I wouldn’t find it easy to forgive or make peace with a person who was responsible for even a portion of what I described above. But such a person might actually take a first step towards reconciliation. As it stands now, if I never darken the door of a church again, I probably won’t be missed anyway. After all, I never was before.


  1. I get it, deeply.

    I attended the funeral of my partner (we had dated for a year) after his suicide. His brother didn’t find out he was gay until after he died, and his elderly mother never did. In the year before he died they still hadn’t moved beyond the denial stage in their grief over his divorce. While he and I had been out and about together a fair amount, he hadn’t told his ex-wife that he was dating.

    Too many more complications to spell out here…

    The family had asked his ex-wife to make the funeral plans (not unreasonable given that they had been married for 22 years). And they asked that the divorce not be acknowledged during the service.

    She was in a tough spot, and yet entirely welcoming towards me. We ended up connecting in helpful ways during the hour-plus trip from the church to the family cemetary. I was thankful for the friends who were with me that day.

    But, as folks from his church — the choir he had led, his fellow musicians, folks he had loved for years who mourned the loss of his musical gift in their midst for the previous couple of years — sang Amazing Grace, I broke. “I once was blind, but now I see,” they sang, and I could only think, “No, you don’t.”

    Theirs was the church where the pastor was outwardly sympathetic but advised that he would probably be better off finding a more welcoming venue within which to worship and share his musical gifts. Theirs was the community within which he could not imagine being honest because he could not bear the thought of being looked down on, of being challenged to fix what had never been broken.

    Other friends of his invited him to visit their small country church. He brought live accompaniment back to the hymns they cherished on a few Sundays (lacking a church musician, they had been using commercial CDs as their accompaniment) and he helped out with a special Easter performance by church members.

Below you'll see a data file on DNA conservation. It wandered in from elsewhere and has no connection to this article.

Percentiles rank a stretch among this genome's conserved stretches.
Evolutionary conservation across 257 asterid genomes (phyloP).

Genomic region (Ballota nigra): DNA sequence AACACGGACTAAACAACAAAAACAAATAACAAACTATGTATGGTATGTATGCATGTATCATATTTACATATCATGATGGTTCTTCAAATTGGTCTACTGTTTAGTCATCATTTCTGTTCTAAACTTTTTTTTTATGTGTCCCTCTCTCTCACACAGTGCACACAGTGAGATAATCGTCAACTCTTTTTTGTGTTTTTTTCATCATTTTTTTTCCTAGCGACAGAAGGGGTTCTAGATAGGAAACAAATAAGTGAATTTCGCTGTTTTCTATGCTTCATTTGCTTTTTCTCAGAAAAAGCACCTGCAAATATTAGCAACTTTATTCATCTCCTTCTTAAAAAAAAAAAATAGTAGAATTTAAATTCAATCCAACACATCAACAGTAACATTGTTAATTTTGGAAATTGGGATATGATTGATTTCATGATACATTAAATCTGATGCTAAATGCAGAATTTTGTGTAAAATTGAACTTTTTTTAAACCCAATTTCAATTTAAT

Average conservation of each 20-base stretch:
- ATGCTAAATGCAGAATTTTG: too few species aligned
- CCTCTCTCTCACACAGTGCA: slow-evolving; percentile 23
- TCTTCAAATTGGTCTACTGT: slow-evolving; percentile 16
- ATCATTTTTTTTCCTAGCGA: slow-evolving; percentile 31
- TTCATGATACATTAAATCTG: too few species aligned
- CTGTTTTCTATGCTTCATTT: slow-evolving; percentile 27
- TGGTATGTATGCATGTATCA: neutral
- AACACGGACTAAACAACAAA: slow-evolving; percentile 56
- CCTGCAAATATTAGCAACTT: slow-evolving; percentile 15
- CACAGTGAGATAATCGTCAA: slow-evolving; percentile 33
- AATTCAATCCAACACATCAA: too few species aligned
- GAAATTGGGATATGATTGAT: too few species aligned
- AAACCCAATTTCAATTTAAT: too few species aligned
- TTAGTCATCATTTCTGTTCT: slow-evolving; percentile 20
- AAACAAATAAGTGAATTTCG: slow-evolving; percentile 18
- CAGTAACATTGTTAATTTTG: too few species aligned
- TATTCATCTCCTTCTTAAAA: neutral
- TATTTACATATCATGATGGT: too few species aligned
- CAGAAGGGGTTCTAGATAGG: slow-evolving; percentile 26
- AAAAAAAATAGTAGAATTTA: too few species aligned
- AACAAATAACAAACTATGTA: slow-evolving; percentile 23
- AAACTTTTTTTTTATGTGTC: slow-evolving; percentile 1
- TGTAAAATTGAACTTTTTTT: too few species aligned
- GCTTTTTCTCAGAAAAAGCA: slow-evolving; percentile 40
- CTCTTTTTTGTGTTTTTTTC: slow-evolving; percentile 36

He and I attended those services and events together without explanation. The members kept asking him back, and their desire for music seemed to be a good match with his aptitudes. They started talking about setting a standard schedule for his participation.

    While not ostensibly out to his friends (I wouldn’t be surprised if they recognized the bond between him and me for what it was), he wouldn’t take that step without coming out to the pastor first.

    The pastor’s response, perhaps predictably, was to rescind all invitations to contribute his music to any events at the church. He offered counseling and literal scriptural interpretations. He was welcome to attend the church, the pastor said, but not to lead.

    Three days after that conversation (several email messages in which Dale asserted himself beautifully) wrapped up, he placed an online order for information from a right-to-die group. I didn’t find out about that until after his death, of course.

    Something about the exchanges with the pastor, I suspect, was the final hurt. He lived another 3 months, but was careful not to let anyone know that his long struggle with depression and feeling cast aside by loved ones were winning at the expense of hope. He made his plans, acquired the means, set it aside, and hid his growing desperation to me and everyone else he knew.

    I returned to my church a couple more times, where I had been welcomed and integrated unconditionally since coming out. I couldn’t put it all together, though. I couldn’t deal with the fact that interdenominational fights were raging over what Dale and I had together. I didn’t want to listen to thoughtful, reasonable interpretations of the same scripture passages others used as weapons against Dale.

    It’s been 5-1/2 years now, and there are still no easy answers. Dale bears some responsibility for the steps he took, for the anguish he hid. My sense of trust was broken, though, that the church folks — especially those who reach out to the most vulnerable souls in their midst — will reach out compassionately.

  2. I’m an atheistic, buddhist pentecostal Episcopalian Christian Jew, and I see no inherent contradiction in any of those strung together ideas. To be all those things well, the first thing you have to do is to accept contradictions. Also, be kind in accepting the limits and contradictions of others. The American Episcopal Church just expressed its sincere regret about something they know is breaking it up. I would expect them to express regret.

    We S.F. Episcopalians didn’t elect a Gay or a Lesbian last month when we chose our new bishop. We didn’t even choose a woman. We chose a white guy from Alabama, but you know what? The Holy Spirit chose him. How can someone who doesn’t even believe in god say that the Holy Spirit chose someone? See my earlier comment about contradictions.